On the border of Burnaby and Coquitlam lies a cultural neighbourhood that is not often recognized - the Korean district.
Numerous Korean businesses line North Road, including Hannam Supermarket, which will be the final destination for a parade this Saturday celebrating seven Canadian missionaries who travelled to Korea and had a profound impact there, according to one of the organizers, Abraham Lim.
The parade is one of a handful of events taking place this week throughout the region to celebrate the relationship between Canada and Korea, he said.
The first was the opening event at the Grace Community Church in Surrey, which took place on Tuesday and featured the former prime minister of Korea, Chung Un-Chan, as well as the Marantha Dance Group from Seoul, Korea.
Two federal ministers were also in attendance, according to Lim, as well as Senator Yonah Martin, who is of Korean descent.
"She's touched many people," Lim said. "She's why many (Korean) Canadians come here."
The dance group will perform at four other locations throughout the week - at Myung Sung Methodist Church of Greater Vancouver in Burnaby on Friday at 7:30 p.m.; at Holy Trinity Cathedral in New Westminster on Saturday at 7 p.m., and on Sunday, at the Vancouver Korean Full Gospel Church in Burnaby at 10:50 a.m. and at Coastal Church in Vancouver at 7 p.m. The parade on Saturday will begin at 4 p.m. at Blue Mountain Park in Coquitlam and is scheduled to end at the Hannam Supermarket at 4501 North Rd. in Burnaby at about 6 p.m., according to the committee in charge of organizing the 50th Year of Canada and Korea celebrations.
The seven Canadian missionaries honoured in the parade each made important contributions to Korea in such areas as health, literature and translation, and supporting Korea's culture and independence, as well as building churches and teaching Christian doctrine, according to Lim.
James Scarth Gale, Francis W. Schofield, Oliver R. Avison, William John McKenzie, Sherwood Hall, Robert A. Hardie and Malcolm C. Fenwick will all be celebrated in the parade.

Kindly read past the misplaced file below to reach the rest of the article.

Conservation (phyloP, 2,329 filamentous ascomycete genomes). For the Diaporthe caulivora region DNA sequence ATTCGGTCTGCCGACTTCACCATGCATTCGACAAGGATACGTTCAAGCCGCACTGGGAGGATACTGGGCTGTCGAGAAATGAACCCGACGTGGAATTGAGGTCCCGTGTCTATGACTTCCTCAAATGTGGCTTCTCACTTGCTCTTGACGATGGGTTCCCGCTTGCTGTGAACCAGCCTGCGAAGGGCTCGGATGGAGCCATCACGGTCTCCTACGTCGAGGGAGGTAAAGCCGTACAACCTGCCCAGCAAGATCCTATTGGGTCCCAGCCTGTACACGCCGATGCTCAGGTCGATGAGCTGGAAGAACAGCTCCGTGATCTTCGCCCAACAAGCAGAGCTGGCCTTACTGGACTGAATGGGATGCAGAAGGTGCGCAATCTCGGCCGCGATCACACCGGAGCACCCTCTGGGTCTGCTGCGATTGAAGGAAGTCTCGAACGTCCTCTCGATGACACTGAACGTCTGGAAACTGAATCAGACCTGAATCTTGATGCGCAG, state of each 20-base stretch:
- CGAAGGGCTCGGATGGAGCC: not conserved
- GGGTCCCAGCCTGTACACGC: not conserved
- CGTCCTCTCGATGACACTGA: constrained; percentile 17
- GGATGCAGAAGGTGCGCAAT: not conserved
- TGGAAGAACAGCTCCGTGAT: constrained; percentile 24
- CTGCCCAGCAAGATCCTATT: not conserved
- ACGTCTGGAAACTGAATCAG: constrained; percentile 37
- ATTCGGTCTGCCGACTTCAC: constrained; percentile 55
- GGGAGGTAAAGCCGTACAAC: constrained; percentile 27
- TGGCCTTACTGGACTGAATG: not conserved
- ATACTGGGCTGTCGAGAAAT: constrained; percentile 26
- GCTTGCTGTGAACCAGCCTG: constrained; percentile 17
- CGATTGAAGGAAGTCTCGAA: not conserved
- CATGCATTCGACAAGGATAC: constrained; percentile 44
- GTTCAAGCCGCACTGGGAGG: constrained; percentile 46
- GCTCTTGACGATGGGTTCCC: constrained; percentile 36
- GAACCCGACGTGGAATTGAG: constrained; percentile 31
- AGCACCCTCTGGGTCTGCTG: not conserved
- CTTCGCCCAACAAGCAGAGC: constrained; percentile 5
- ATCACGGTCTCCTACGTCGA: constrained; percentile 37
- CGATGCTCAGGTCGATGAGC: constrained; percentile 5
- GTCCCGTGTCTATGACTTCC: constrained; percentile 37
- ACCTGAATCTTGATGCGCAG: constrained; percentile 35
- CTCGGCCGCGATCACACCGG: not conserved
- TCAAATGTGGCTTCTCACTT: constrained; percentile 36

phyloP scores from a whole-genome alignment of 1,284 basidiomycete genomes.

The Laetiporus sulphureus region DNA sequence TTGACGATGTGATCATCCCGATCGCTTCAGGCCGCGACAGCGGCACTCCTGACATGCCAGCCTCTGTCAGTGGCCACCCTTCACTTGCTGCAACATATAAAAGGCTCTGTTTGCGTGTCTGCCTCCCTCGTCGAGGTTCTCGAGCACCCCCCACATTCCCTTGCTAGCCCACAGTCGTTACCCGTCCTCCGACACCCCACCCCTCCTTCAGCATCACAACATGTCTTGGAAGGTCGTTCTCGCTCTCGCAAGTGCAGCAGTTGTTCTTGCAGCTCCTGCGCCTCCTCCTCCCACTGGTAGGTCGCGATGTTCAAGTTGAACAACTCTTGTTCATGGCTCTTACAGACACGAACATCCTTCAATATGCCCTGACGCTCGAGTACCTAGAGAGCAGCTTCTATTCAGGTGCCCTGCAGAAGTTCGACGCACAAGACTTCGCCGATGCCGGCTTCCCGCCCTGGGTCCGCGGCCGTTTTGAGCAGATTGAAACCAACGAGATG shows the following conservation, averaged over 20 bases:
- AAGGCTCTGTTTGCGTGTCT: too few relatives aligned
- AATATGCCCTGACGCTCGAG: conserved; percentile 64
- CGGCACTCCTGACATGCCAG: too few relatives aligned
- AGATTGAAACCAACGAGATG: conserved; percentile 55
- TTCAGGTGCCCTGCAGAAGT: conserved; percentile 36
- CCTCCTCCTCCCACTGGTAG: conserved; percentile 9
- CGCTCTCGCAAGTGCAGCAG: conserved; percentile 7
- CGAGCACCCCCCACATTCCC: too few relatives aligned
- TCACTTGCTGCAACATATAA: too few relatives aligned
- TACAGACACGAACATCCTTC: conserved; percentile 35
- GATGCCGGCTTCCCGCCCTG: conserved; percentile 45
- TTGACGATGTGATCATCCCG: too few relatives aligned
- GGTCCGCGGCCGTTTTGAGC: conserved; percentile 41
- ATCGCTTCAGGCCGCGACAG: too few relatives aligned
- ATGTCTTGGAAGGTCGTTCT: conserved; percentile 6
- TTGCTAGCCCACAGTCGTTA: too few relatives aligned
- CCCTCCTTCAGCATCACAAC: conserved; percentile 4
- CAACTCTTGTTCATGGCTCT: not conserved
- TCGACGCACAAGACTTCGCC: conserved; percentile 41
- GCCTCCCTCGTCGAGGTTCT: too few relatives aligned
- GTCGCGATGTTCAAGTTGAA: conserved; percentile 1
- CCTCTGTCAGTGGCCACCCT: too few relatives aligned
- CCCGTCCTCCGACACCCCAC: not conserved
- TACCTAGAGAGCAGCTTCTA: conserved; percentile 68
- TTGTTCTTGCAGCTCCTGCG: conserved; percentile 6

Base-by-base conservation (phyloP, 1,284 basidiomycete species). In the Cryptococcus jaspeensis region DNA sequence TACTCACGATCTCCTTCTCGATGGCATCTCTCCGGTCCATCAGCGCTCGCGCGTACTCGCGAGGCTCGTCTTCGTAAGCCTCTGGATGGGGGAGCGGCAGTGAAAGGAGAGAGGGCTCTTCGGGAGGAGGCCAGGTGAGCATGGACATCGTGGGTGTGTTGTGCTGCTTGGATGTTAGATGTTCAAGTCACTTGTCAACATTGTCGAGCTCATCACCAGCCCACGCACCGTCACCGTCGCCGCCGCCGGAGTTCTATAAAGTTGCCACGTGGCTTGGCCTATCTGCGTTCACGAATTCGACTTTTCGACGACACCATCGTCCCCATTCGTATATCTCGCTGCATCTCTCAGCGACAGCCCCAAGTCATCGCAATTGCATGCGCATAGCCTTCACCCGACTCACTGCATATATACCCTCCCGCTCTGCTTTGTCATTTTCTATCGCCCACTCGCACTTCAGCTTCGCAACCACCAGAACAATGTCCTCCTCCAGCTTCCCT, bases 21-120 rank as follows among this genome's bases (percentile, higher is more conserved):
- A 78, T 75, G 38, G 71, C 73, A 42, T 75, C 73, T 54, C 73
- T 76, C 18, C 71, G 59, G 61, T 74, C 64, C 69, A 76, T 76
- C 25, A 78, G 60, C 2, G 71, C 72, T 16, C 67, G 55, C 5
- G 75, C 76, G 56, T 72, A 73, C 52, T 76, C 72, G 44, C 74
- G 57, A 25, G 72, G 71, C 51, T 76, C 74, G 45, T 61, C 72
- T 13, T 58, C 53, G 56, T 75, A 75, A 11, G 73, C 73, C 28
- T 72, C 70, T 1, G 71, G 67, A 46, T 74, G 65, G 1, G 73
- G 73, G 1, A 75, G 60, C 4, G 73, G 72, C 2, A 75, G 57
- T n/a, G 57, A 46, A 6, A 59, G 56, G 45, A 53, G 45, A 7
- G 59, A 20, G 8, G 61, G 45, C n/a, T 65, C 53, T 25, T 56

While the events are primarily to honour the 50th anniversary of diplomatic relations between Korea and Canada, Canadian missionaries have been travelling to Korea for more than 100 years.
Prime Minster Stephen Harper declared 2013 The Year of Korea (and Korean Prime Minister Kwang-sik Kim declared it The Year of Canada in Korea) in honour of the long-standing relationship.
The Lower Mainland celebrations will also include banners, and a 46-page commemorative pamphlet on the relationship between the two countries will be handed out at the parade, Lim said.
Burnaby-Lougheed MLA Jane Shin, who is of Korean descent, said in an interview last week that she would be at the opening ceremony.
"It's a pretty significant event," she said.
According to Shin, her constituency has the highest concentration of Korean-Canadians in the Lower Mainland.
According to 2011 Statistics Canada census data, 7,145 residents of Burnaby consider Korean their mother tongue, out of a total of 48,975 British Columbians.
This year also marks another important moment in the relationship between the two countries - the 60th anniversary of the Korean War.
Earlier this year, Shin joined Port Moody resident Guy Black, a Korean War veteran, on a portion of his 82-kilometre walk to ensure the war is not forgotten.
Last weekend, Shin joined Black as he travelled with a crew up Seymour Mountain to place a plaque at Hastings Lake.
The lake was recently named to honour Pte. Donald Hastings, a North Shore soldier who died in the Korean War.
© Copyright 2013